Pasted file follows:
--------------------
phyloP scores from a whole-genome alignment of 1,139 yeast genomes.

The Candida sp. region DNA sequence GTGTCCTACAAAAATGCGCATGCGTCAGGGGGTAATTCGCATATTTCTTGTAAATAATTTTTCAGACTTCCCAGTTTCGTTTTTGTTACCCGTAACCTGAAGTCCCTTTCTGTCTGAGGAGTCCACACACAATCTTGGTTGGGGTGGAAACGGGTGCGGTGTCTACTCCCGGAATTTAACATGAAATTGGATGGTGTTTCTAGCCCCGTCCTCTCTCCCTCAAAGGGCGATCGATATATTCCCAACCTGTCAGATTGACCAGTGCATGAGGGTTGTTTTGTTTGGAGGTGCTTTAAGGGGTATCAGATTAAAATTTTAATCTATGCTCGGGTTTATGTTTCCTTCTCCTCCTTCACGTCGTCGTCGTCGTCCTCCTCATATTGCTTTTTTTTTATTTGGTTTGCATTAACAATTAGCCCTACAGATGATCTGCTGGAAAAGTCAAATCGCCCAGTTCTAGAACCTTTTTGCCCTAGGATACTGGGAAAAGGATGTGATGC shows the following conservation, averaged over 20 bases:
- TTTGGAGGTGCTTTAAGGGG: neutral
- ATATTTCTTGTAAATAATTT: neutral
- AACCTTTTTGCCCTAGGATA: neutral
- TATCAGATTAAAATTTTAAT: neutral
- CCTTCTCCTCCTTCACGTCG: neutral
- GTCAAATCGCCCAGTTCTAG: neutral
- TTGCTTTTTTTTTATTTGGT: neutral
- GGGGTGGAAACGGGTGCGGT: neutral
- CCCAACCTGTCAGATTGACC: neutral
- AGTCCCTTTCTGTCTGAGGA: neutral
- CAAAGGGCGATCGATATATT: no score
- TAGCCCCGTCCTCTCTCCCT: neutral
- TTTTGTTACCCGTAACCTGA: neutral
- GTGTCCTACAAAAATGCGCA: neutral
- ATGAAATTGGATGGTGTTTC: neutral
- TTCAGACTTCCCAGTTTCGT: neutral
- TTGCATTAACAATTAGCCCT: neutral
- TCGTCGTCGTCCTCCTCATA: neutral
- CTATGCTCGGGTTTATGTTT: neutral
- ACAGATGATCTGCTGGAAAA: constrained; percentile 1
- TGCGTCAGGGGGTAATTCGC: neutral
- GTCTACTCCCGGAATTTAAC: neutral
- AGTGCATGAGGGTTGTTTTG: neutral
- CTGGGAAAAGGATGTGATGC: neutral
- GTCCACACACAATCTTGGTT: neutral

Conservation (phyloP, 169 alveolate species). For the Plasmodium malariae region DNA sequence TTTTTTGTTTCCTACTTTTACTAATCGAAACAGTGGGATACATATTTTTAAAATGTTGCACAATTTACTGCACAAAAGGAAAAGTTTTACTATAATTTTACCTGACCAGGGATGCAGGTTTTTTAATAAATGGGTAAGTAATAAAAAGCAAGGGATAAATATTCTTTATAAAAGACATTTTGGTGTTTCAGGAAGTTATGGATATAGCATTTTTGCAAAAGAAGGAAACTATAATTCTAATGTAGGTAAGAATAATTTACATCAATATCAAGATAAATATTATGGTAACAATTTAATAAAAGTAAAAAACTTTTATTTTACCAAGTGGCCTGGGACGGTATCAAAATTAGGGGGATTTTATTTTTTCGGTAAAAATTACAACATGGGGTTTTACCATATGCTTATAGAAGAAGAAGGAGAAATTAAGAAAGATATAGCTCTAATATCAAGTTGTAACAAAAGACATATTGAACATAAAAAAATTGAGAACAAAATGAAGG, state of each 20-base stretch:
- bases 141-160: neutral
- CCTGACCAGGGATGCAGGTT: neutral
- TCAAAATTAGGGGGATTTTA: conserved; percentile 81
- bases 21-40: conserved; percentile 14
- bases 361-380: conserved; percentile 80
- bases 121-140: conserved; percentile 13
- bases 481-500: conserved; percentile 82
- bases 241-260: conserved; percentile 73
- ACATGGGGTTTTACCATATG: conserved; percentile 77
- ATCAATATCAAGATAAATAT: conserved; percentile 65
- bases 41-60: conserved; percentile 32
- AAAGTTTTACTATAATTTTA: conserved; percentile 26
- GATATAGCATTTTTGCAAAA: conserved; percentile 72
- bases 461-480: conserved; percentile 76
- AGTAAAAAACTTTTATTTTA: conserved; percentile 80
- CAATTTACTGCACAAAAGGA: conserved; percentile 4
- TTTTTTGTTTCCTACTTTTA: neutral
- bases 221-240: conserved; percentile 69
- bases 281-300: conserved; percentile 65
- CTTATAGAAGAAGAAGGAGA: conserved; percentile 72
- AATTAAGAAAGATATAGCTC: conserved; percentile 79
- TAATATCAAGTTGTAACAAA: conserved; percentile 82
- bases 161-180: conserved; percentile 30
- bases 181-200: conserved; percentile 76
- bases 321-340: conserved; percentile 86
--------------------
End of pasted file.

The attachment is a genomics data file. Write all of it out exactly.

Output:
phyloP scores from a whole-genome alignment of 1,139 yeast genomes.

The Candida sp. region DNA sequence GTGTCCTACAAAAATGCGCATGCGTCAGGGGGTAATTCGCATATTTCTTGTAAATAATTTTTCAGACTTCCCAGTTTCGTTTTTGTTACCCGTAACCTGAAGTCCCTTTCTGTCTGAGGAGTCCACACACAATCTTGGTTGGGGTGGAAACGGGTGCGGTGTCTACTCCCGGAATTTAACATGAAATTGGATGGTGTTTCTAGCCCCGTCCTCTCTCCCTCAAAGGGCGATCGATATATTCCCAACCTGTCAGATTGACCAGTGCATGAGGGTTGTTTTGTTTGGAGGTGCTTTAAGGGGTATCAGATTAAAATTTTAATCTATGCTCGGGTTTATGTTTCCTTCTCCTCCTTCACGTCGTCGTCGTCGTCCTCCTCATATTGCTTTTTTTTTATTTGGTTTGCATTAACAATTAGCCCTACAGATGATCTGCTGGAAAAGTCAAATCGCCCAGTTCTAGAACCTTTTTGCCCTAGGATACTGGGAAAAGGATGTGATGC shows the following conservation, averaged over 20 bases:
- TTTGGAGGTGCTTTAAGGGG: neutral
- ATATTTCTTGTAAATAATTT: neutral
- AACCTTTTTGCCCTAGGATA: neutral
- TATCAGATTAAAATTTTAAT: neutral
- CCTTCTCCTCCTTCACGTCG: neutral
- GTCAAATCGCCCAGTTCTAG: neutral
- TTGCTTTTTTTTTATTTGGT: neutral
- GGGGTGGAAACGGGTGCGGT: neutral
- CCCAACCTGTCAGATTGACC: neutral
- AGTCCCTTTCTGTCTGAGGA: neutral
- CAAAGGGCGATCGATATATT: no score
- TAGCCCCGTCCTCTCTCCCT: neutral
- TTTTGTTACCCGTAACCTGA: neutral
- GTGTCCTACAAAAATGCGCA: neutral
- ATGAAATTGGATGGTGTTTC: neutral
- TTCAGACTTCCCAGTTTCGT: neutral
- TTGCATTAACAATTAGCCCT: neutral
- TCGTCGTCGTCCTCCTCATA: neutral
- CTATGCTCGGGTTTATGTTT: neutral
- ACAGATGATCTGCTGGAAAA: constrained; percentile 1
- TGCGTCAGGGGGTAATTCGC: neutral
- GTCTACTCCCGGAATTTAAC: neutral
- AGTGCATGAGGGTTGTTTTG: neutral
- CTGGGAAAAGGATGTGATGC: neutral
- GTCCACACACAATCTTGGTT: neutral

Conservation (phyloP, 169 alveolate species). For the Plasmodium malariae region DNA sequence TTTTTTGTTTCCTACTTTTACTAATCGAAACAGTGGGATACATATTTTTAAAATGTTGCACAATTTACTGCACAAAAGGAAAAGTTTTACTATAATTTTACCTGACCAGGGATGCAGGTTTTTTAATAAATGGGTAAGTAATAAAAAGCAAGGGATAAATATTCTTTATAAAAGACATTTTGGTGTTTCAGGAAGTTATGGATATAGCATTTTTGCAAAAGAAGGAAACTATAATTCTAATGTAGGTAAGAATAATTTACATCAATATCAAGATAAATATTATGGTAACAATTTAATAAAAGTAAAAAACTTTTATTTTACCAAGTGGCCTGGGACGGTATCAAAATTAGGGGGATTTTATTTTTTCGGTAAAAATTACAACATGGGGTTTTACCATATGCTTATAGAAGAAGAAGGAGAAATTAAGAAAGATATAGCTCTAATATCAAGTTGTAACAAAAGACATATTGAACATAAAAAAATTGAGAACAAAATGAAGG, state of each 20-base stretch:
- bases 141-160: neutral
- CCTGACCAGGGATGCAGGTT: neutral
- TCAAAATTAGGGGGATTTTA: conserved; percentile 81
- bases 21-40: conserved; percentile 14
- bases 361-380: conserved; percentile 80
- bases 121-140: conserved; percentile 13
- bases 481-500: conserved; percentile 82
- bases 241-260: conserved; percentile 73
- ACATGGGGTTTTACCATATG: conserved; percentile 77
- ATCAATATCAAGATAAATAT: conserved; percentile 65
- bases 41-60: conserved; percentile 32
- AAAGTTTTACTATAATTTTA: conserved; percentile 26
- GATATAGCATTTTTGCAAAA: conserved; percentile 72
- bases 461-480: conserved; percentile 76
- AGTAAAAAACTTTTATTTTA: conserved; percentile 80
- CAATTTACTGCACAAAAGGA: conserved; percentile 4
- TTTTTTGTTTCCTACTTTTA: neutral
- bases 221-240: conserved; percentile 69
- bases 281-300: conserved; percentile 65
- CTTATAGAAGAAGAAGGAGA: conserved; percentile 72
- AATTAAGAAAGATATAGCTC: conserved; percentile 79
- TAATATCAAGTTGTAACAAA: conserved; percentile 82
- bases 161-180: conserved; percentile 30
- bases 181-200: conserved; percentile 76
- bases 321-340: conserved; percentile 86